HERE: Greyhound Dog Adoption > Greyhound Training > Housebreaking
- The ex-racer just off the track was on a strict potty schedule. Remember
he/she is crate trained and is used to someone coming at regular intervals,
about every 6 hours, and letting him/her out. They haven not had to
tell anyone they had to go out. If you keep this in mind and establish
a routine of trips outside, your pet will be well on the way to being
- When your dog first comes to your home, before bringing the dog inside,
immediately take it to the place you want to have it relieve itself.
Once the dog does go, make sure you give him/her lots of praise.
- At first, accompany your dog whenever you let him/her out and always
make a big fuss over the dog right after they relieve themselves.
- Keep your greyhound on a true schedule. Keeping the dog on a schedule
will solve most problems.
- Training your greyhound should not be difficult. Your dog may have
an accident in the house. If it is excessive, call a Vet. Your dog may
have a urinary/bladder infection or other medical problems.
- If on the first day your dog urinates in the house, soak up the urine
with an old rag. Place the rag outside where you want your dog to relieve
itself. Let it sniff around the rag. The scent of its urine will help
it get the message about where he/she should eliminate.
- If your pet is male, he may try "lifting his leg" inside
to mark his territory. Again, a sharp verbal reprimand will get the
message across. Then take him outside and praise him to the skies when
he goes in the right place.
- When your dog first comes home he/she may have loose stools. When
it becomes accustomed to your house and its new food its stools should
harden and become normal.
- The first couple of days take your greyhound out more often, every
2 to 4 hours especially if you see it sniffing or walking in circles.
They may have to go out more due to their initial stress. Using your
crate in the beginning when you leave your house and at nighttime will
speed up the training process. Your dog will not want to soil in a confined
- Once your dog is trained we suggest your dog be given a chance to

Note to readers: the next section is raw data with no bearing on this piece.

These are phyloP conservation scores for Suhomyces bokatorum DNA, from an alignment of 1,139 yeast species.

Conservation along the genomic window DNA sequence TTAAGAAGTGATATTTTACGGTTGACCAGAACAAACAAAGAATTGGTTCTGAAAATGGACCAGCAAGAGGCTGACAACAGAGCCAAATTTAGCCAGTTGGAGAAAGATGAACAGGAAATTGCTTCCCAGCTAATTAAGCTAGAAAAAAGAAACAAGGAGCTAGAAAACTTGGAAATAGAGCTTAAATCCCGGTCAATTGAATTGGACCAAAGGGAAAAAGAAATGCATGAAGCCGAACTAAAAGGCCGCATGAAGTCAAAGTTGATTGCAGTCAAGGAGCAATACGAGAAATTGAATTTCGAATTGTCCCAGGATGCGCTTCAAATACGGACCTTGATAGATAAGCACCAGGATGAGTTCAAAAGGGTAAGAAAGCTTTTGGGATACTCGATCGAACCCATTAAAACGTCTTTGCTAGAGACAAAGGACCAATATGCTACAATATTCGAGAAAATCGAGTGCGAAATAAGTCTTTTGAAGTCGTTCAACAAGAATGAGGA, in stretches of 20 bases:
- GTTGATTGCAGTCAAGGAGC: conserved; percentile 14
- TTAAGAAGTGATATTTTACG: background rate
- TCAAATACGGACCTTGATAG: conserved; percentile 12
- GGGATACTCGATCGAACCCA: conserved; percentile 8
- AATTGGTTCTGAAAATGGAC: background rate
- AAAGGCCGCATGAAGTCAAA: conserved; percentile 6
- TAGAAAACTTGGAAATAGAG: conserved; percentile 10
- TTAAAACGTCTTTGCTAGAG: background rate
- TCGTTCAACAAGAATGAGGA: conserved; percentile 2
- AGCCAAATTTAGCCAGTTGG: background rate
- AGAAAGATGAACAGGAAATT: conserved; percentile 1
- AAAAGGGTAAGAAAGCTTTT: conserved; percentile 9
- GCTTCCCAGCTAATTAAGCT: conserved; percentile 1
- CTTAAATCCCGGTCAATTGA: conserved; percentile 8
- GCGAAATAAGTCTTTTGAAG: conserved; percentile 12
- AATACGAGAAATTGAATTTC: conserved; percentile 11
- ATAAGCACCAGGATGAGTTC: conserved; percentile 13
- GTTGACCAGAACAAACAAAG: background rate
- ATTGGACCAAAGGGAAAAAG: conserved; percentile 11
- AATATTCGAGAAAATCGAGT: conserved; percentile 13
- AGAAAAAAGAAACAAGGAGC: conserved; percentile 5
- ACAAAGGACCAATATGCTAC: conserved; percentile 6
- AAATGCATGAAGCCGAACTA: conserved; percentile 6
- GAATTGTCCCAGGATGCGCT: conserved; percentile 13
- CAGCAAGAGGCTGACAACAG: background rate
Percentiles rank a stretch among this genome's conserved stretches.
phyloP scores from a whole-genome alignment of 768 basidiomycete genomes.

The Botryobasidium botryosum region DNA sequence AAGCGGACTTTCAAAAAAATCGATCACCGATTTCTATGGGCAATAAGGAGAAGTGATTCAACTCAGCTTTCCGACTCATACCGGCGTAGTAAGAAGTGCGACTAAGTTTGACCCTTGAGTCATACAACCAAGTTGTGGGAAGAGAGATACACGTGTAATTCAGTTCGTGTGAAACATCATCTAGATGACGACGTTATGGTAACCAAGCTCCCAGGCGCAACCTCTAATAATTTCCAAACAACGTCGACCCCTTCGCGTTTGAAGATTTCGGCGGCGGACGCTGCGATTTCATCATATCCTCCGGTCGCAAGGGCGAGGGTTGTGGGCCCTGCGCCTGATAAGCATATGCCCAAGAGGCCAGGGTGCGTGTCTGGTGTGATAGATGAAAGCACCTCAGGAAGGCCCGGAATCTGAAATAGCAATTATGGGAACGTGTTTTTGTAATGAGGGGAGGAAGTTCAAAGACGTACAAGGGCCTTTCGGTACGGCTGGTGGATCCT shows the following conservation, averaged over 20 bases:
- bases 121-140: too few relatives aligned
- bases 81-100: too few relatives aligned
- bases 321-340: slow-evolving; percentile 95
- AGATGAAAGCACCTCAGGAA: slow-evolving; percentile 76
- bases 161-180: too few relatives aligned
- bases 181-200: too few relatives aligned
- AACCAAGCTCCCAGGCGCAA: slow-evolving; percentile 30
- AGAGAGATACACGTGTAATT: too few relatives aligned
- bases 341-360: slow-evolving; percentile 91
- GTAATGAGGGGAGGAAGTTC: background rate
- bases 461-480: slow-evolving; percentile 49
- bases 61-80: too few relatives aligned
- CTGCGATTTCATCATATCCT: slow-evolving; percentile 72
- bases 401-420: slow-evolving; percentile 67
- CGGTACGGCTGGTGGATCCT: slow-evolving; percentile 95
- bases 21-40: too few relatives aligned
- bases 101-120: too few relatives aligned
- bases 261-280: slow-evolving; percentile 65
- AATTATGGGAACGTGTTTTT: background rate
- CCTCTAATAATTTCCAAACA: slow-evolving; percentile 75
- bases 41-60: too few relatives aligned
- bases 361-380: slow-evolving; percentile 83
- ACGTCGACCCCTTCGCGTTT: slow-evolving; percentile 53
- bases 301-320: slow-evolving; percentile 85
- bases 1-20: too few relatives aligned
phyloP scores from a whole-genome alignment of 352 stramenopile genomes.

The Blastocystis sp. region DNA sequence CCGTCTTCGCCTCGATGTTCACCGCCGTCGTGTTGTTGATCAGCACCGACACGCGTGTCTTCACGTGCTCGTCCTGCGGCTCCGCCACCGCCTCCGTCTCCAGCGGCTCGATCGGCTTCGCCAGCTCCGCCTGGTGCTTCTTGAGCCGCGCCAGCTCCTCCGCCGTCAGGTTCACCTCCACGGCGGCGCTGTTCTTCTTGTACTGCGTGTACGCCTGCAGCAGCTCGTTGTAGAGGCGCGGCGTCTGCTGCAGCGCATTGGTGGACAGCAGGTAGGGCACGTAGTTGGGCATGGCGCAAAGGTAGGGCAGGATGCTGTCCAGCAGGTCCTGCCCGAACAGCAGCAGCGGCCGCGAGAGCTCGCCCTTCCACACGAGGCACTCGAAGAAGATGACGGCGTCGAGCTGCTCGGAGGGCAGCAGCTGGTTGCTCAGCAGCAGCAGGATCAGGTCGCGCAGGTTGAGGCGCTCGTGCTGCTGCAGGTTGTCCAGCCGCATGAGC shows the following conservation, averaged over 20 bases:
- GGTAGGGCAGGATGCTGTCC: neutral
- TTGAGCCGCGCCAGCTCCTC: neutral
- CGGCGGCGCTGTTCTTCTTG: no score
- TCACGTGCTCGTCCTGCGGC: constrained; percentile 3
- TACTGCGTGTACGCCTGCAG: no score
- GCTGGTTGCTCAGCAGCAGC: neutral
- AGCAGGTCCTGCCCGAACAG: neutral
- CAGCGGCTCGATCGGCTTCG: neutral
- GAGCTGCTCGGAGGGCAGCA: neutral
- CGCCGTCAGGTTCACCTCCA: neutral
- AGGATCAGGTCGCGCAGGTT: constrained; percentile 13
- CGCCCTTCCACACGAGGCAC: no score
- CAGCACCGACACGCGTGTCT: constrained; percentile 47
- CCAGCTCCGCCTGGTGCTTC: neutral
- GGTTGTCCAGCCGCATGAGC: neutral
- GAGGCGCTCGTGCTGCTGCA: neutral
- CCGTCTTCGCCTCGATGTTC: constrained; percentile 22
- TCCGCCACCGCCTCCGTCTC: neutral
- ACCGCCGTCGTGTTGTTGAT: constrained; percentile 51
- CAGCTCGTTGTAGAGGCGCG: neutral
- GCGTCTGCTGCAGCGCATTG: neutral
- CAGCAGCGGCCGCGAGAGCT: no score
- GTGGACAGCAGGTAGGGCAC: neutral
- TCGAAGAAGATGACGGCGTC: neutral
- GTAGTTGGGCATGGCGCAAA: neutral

relieve itself every 6 hours including immediately after it wakes up,
after breakfast, once in the afternoon, before and after dinner and
immediately before bedtime.
- After your dog plays hard, wakes from a long nap or greets visitors
take our dog out and give him/her a chance to relieve itself. After
any excitement, any dog may have to relive themselves.
- If you are regularly away more than 6 hours each day you will need
to plan for someone to take your dog out to keep him/her on its schedule,
or train him/her to use a doggie door.
- Once they learn their schedule your hound will learn to sleep all
night without going out.
- Do not yell or scream or hit your dog if it has an accident. It is
the best way to lose your hounds trust. Ex-racers are raised in crates
and can hold themselves easily for 6 hours. They do not want to have
an accident and if they do its usually due to nerves, not knowing where
to go, being taken off their schedule or a possible medical problem.
- When you have animals, it is inevitable that you will, at some point,
have messes to clean up. Some cleaners are NATURE'S MIRACLE granules
for messy cleanups, SPOT SHOT (aerosol, or Oreck's pet stain remover
for messes on carpets. Follow up with NATURE'S MIRACLE to eliminate
the urine or fecal smell. StainAway and Dog-Tergent works extremely
well. ODOBAN (liquid that you mix with water) is very effective for
pet smells, and is completely safe around pets. Home steam cleaners
are very useful to help clean up accidents.
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